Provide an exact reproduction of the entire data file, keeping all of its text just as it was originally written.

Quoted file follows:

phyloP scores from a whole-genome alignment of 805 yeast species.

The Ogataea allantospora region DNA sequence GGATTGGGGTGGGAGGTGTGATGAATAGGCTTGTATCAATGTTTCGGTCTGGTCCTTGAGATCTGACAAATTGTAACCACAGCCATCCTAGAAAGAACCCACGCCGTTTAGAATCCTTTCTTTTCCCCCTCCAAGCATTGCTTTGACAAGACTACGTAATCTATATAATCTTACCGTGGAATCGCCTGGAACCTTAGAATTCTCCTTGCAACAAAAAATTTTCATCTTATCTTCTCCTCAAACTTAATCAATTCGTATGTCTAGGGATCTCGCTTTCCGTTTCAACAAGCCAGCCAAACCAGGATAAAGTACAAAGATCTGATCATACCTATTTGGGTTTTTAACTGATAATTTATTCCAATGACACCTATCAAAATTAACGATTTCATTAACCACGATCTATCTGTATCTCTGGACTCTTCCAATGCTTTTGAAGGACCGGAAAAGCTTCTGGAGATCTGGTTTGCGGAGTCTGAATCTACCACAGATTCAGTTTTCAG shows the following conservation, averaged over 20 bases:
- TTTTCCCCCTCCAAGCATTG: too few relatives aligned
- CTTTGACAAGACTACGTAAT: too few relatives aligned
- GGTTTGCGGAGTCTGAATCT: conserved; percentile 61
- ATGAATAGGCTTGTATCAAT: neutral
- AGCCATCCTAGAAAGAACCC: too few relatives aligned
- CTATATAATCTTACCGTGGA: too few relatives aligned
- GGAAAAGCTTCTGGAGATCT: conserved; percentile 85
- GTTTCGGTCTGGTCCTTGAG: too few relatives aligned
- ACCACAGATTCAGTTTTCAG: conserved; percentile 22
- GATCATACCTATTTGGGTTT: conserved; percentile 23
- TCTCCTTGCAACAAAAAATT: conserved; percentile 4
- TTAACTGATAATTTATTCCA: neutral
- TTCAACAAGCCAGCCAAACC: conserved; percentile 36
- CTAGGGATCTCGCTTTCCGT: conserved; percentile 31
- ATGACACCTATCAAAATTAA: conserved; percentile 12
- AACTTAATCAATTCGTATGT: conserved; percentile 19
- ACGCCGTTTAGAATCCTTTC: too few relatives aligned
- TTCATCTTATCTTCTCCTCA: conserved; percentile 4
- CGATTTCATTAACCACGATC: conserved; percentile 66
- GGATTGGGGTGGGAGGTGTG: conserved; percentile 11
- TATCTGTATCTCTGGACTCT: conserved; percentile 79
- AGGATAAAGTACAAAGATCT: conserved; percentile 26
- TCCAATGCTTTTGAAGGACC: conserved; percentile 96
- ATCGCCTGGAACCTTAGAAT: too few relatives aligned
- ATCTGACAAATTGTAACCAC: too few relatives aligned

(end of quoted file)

phyloP scores from a whole-genome alignment of 805 yeast species.

The Ogataea allantospora region DNA sequence GGATTGGGGTGGGAGGTGTGATGAATAGGCTTGTATCAATGTTTCGGTCTGGTCCTTGAGATCTGACAAATTGTAACCACAGCCATCCTAGAAAGAACCCACGCCGTTTAGAATCCTTTCTTTTCCCCCTCCAAGCATTGCTTTGACAAGACTACGTAATCTATATAATCTTACCGTGGAATCGCCTGGAACCTTAGAATTCTCCTTGCAACAAAAAATTTTCATCTTATCTTCTCCTCAAACTTAATCAATTCGTATGTCTAGGGATCTCGCTTTCCGTTTCAACAAGCCAGCCAAACCAGGATAAAGTACAAAGATCTGATCATACCTATTTGGGTTTTTAACTGATAATTTATTCCAATGACACCTATCAAAATTAACGATTTCATTAACCACGATCTATCTGTATCTCTGGACTCTTCCAATGCTTTTGAAGGACCGGAAAAGCTTCTGGAGATCTGGTTTGCGGAGTCTGAATCTACCACAGATTCAGTTTTCAG shows the following conservation, averaged over 20 bases:
- TTTTCCCCCTCCAAGCATTG: too few relatives aligned
- CTTTGACAAGACTACGTAAT: too few relatives aligned
- GGTTTGCGGAGTCTGAATCT: conserved; percentile 61
- ATGAATAGGCTTGTATCAAT: neutral
- AGCCATCCTAGAAAGAACCC: too few relatives aligned
- CTATATAATCTTACCGTGGA: too few relatives aligned
- GGAAAAGCTTCTGGAGATCT: conserved; percentile 85
- GTTTCGGTCTGGTCCTTGAG: too few relatives aligned
- ACCACAGATTCAGTTTTCAG: conserved; percentile 22
- GATCATACCTATTTGGGTTT: conserved; percentile 23
- TCTCCTTGCAACAAAAAATT: conserved; percentile 4
- TTAACTGATAATTTATTCCA: neutral
- TTCAACAAGCCAGCCAAACC: conserved; percentile 36
- CTAGGGATCTCGCTTTCCGT: conserved; percentile 31
- ATGACACCTATCAAAATTAA: conserved; percentile 12
- AACTTAATCAATTCGTATGT: conserved; percentile 19
- ACGCCGTTTAGAATCCTTTC: too few relatives aligned
- TTCATCTTATCTTCTCCTCA: conserved; percentile 4
- CGATTTCATTAACCACGATC: conserved; percentile 66
- GGATTGGGGTGGGAGGTGTG: conserved; percentile 11
- TATCTGTATCTCTGGACTCT: conserved; percentile 79
- AGGATAAAGTACAAAGATCT: conserved; percentile 26
- TCCAATGCTTTTGAAGGACC: conserved; percentile 96
- ATCGCCTGGAACCTTAGAAT: too few relatives aligned
- ATCTGACAAATTGTAACCAC: too few relatives aligned